The 2016 Survey of Small Businesses, released earlier this year by the Connecticut Business & Industry Association found that 60% of Connecticut small businesses will be hiring this year. Over the last few months the state has taken measures to improve Connecticut’s small business climate and we have begun to see signs of success.
(Photo via Andy Hart)
Small Business Express Program
In 2012 we passed legislation that created the Small Business Express Program which provides loans and grants to Connecticut’s businesses. One of the Small Business Express Program’s most recent achievements is the story of JCJ Architecture, a Hartford-based architectural firm. JCJ Architecture was founded in Hartford nearly 80 years ago but recently they decided to move into a space that has an even longer history – the Colt manufacturing complex. With funding from The Connecticut Department of Economic and Community Development and a grant from the state's Small Business Express Program, JCJ Architecture was able to sign a lease for nearly 19,000 square feet on the fourth floor of the Colt manufacturing complex. The firm will move 70 employees including 30 licensed architects into the space and thanks to the additional space will be hiring more in the near future.
Hartford On The Rise
(Photo via History.com)
JCJ Architecture isn’t the only business in Hartford that will be hiring in the next few years. The job posting site Glass Door recently ranked Hartford in the top 25 cities in the country for jobs in 2016. The ranking equally weighted hiring opportunities, cost of living and job satisfaction. The capitol city scored higher than Bridgeport, New York, Philadelphia, Charlotte, N.C., and all Florida cities.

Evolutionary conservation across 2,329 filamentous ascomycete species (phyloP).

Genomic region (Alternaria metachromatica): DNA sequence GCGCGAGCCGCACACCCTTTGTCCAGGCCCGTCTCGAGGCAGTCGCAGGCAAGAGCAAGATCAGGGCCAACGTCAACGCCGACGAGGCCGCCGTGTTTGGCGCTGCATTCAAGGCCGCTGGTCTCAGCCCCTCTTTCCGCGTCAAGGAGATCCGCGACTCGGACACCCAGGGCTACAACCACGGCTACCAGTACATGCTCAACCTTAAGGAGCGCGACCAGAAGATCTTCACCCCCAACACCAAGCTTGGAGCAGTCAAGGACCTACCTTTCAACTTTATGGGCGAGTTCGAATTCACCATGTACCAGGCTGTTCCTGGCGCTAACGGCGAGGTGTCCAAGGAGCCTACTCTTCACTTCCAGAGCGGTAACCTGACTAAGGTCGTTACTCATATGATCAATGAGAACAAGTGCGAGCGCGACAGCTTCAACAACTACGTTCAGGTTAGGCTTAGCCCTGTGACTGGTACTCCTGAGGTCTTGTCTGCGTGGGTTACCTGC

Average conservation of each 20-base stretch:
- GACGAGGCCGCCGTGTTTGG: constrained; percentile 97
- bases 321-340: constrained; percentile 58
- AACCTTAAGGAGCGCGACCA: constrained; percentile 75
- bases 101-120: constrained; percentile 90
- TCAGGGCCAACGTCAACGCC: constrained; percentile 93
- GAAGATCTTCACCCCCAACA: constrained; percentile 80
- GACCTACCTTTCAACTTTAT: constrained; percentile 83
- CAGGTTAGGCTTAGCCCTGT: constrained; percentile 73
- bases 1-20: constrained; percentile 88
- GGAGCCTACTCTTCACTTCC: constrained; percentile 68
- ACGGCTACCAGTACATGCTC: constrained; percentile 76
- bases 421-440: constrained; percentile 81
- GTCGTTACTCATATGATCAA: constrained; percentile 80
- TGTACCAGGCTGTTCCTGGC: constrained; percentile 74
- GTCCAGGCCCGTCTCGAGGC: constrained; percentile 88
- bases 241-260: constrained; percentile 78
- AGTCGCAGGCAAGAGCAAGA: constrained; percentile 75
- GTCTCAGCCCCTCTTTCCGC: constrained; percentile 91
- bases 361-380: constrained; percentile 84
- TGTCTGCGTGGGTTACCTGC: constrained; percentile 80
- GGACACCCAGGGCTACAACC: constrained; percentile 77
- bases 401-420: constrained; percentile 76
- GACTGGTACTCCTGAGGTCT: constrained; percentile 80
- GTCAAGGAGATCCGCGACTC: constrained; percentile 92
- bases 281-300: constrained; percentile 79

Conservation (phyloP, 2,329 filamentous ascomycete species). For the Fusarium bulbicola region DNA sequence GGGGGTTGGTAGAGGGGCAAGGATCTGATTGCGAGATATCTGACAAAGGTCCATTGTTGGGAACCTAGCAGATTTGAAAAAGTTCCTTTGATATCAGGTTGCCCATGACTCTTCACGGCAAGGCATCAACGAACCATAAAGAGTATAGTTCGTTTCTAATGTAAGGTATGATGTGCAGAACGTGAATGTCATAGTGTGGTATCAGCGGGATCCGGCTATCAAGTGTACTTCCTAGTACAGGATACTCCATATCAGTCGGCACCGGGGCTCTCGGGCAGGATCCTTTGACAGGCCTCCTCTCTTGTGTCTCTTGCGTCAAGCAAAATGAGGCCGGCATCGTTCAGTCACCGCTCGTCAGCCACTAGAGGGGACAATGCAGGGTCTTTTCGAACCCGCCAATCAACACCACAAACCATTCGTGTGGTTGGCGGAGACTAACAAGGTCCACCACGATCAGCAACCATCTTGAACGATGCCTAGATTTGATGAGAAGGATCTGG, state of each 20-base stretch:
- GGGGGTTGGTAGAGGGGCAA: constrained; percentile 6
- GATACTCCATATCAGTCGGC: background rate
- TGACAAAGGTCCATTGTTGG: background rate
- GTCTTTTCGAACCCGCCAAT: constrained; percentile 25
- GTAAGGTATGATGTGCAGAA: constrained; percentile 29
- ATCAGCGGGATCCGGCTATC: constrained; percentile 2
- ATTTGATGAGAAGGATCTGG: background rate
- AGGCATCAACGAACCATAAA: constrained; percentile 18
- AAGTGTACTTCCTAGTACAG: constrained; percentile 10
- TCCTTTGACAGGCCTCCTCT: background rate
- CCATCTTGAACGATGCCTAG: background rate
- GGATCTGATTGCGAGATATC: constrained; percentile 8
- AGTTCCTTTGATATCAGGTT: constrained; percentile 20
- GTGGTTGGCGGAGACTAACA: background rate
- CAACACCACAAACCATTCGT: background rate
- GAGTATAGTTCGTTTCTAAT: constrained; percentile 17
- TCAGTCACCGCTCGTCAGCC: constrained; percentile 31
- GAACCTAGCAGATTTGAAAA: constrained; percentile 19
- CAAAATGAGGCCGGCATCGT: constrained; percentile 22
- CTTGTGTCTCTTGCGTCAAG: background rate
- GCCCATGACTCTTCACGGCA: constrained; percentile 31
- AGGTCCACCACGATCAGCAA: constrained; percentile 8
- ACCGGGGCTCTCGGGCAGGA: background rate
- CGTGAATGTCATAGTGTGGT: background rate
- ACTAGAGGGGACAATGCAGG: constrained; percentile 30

Historic Businesses Grow
(Photo via Hartford Courant)
It is no surprise that the Hartford area is on the rise since many of its long-time Connecticut small businesses have seen success over the past few years. For example, this year South Windsor’s Nardi Breads celebrated their 108th year in business. Since their original opening in Hartford in 1908 Nardi Breads has provided bread products, including rolls, pizza, and dough wholesale to local restaurants and businesses.
West of Nardi Breads, in Bristol, you will find another long-time Connecticut business, AGR Manufacturing. Founded in 1945, this company makes machines, or more often, networks of machines, that make an extremely high volume of products with very little human intervention. Thanks to new technology, AGR has increased their workforce from 85 – 120 people in the last 3 and half years.
Innovative Businesses Develop
However, it is not just long-time Connecticut businesses that are seeing success. According to state data more businesses opened their doors in Connecticut last year than in 2014, and small businesses led the growth. One interesting example is Haddam’s “Pakayak” who recently patented the design of a collapsible kayak. The 14-foot plastic boat looks like any other hard-shell kayak when it’s assembled but when the boat is undone it can easily fit into a backpack.
(Image via Hartford Courant)